New report sheds light on African entrepreneurship, innovation
Franceshoek - A new report from the Harambeans Entrepreneur Alliance aims to shed light on the state of African businesses and economies for potential investors.
The African Innovation Report was unveiled at the first Harambeans Global Summit in Franschhoek last week. The summit was attended by local entrepreneurs with the event serving as a chance to explore funding opportunities.
Since 2008, Harambeans has created over three thousand jobs on the African continent. The alliance is made of 300 members.
“We are in the process of creating a business, creating a series of businesses and platforms which we think will create sustainable value and make a significant and lasting generational contribution to Africa and hopefully beyond Africa as well,” said Jonathan Oppenheimer, whose Oppenheimer Generations Foundation partnered with Harambeans for the event.
The report uses several key statistics to describe the conditions start-up businesses are operating under in their respective countries. Statistics such as Foreign Direct Investment (FDI) and Gross Domestic Product (GDP), which are listed as the strength of a local economy, are placed alongside indicators labelled as Strength of Innovation Environment, such as population access to electricity, internet penetration, and bank lending rates.
The processes that start-up businesses need to follow to become registered and operational, as well as the ease of doing overall business, are also taken into account.
The statistics are then compiled into a graph that determines whether a country falls into one of four categories. The categories are Innovation Engineers, Autopilots, Rising Economies, and Fertile Grounds. According to the report, South Africa is one of the most advanced start-up ecosystems on the continent with eighty active technology hubs in the country since 2019.
South Africa also falls into the Fertile Grounds category, meaning that it combines the strength of its local economy with a working environment that allows for business and technological innovation.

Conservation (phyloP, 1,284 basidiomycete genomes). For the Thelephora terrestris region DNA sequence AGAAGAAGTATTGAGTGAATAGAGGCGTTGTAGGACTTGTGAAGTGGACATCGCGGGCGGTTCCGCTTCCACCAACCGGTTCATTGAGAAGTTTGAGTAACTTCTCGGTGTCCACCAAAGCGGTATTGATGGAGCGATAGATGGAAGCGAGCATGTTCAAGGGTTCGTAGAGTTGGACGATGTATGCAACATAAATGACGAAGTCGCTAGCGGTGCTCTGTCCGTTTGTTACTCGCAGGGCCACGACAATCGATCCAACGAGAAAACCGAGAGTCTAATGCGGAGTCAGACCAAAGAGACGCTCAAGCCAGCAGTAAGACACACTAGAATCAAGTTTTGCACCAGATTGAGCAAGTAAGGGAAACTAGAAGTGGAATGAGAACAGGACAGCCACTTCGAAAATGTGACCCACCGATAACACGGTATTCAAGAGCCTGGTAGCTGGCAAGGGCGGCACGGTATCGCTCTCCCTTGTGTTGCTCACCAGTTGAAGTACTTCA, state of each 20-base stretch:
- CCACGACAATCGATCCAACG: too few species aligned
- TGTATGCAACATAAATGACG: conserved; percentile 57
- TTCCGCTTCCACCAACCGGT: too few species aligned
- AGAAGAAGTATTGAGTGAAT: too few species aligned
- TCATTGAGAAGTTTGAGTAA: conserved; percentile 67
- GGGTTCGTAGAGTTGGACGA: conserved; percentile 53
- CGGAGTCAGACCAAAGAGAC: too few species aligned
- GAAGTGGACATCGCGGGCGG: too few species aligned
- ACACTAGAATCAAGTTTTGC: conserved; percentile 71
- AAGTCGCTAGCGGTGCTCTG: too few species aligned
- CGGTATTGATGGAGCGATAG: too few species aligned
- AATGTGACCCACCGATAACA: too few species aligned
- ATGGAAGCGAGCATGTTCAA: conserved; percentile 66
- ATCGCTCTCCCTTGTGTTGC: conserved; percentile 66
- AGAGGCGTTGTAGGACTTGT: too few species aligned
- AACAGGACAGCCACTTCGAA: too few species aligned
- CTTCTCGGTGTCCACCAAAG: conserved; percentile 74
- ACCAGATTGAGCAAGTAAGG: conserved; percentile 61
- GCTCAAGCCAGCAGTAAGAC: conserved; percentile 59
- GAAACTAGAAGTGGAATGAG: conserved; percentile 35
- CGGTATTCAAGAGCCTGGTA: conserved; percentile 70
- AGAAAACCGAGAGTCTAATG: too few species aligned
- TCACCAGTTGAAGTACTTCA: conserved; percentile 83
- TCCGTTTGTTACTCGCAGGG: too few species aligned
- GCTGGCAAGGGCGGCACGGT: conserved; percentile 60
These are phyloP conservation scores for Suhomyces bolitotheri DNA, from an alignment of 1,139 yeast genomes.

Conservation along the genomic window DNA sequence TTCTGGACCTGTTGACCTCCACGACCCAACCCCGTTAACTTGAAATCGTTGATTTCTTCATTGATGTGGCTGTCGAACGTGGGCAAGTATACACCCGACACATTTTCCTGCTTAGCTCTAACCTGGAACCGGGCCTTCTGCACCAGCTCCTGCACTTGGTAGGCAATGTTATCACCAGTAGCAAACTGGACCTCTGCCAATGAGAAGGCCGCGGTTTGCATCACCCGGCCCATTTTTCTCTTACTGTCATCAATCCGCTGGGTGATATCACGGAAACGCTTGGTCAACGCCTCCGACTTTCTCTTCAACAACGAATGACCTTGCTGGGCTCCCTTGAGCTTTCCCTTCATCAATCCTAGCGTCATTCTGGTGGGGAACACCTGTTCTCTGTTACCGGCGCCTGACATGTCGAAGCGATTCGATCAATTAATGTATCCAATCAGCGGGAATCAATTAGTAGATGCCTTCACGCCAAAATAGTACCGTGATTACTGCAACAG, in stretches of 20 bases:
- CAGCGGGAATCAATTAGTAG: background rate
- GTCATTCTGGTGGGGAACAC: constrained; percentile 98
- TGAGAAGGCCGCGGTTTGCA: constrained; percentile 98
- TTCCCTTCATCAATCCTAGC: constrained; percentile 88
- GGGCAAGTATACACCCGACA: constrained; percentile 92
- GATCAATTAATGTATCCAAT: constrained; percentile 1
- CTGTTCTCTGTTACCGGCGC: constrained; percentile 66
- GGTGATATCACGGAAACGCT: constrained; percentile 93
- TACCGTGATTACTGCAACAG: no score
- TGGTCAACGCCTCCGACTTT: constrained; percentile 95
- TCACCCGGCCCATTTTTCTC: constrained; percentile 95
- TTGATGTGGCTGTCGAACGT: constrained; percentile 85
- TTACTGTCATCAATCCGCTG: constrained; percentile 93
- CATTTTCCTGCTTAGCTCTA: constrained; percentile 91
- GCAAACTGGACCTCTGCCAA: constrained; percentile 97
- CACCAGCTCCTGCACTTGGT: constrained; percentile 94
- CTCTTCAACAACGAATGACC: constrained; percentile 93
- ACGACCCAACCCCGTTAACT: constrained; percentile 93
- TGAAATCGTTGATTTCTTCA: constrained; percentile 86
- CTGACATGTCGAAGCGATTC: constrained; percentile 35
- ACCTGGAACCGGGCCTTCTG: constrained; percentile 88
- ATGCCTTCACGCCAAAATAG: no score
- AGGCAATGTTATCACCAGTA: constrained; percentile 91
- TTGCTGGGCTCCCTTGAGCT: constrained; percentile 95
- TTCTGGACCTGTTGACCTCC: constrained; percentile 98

The report also identifies six African companies, not older than ten years, out of a pool of 210 that demonstrate economic sustainability and their growing contribution to their respective countries. The companies include Twiga Foods (Kenya), BRCK (Kenya), Yoco (South Africa), MAX.ng (Nigeria), LifeBank (Nigeria), and SPARK Schools (South Africa).
According to Yasmin Kuni, Harambeans member and chief executive of Africa Foresight Group who co-authored the report, the indicators used in the report are applicable to businesses in both formal and informal sectors, and that they emphasised on not solely focusing on formal start-ups. “We're trying to understand how different markets are performing in terms of building innovation ecosystems, and the criteria we use applies across the board,” she said.
Even if you’re an informal business, access to electricity will matter to you. Even if you're an informal business, you would not be able to use technology or smartphones to do business if you don't have internet access.”
Kuni hopes that the report will become an annual publication.
“Harambe is a network that has a global reputation. And as such, we have the opportunity to use different events as a platform to launch it. Our goal is to make sure that the report reaches policymakers. There's a lot in there that can help them to understand better how they can build innovation ecosystems.”@samuelspiller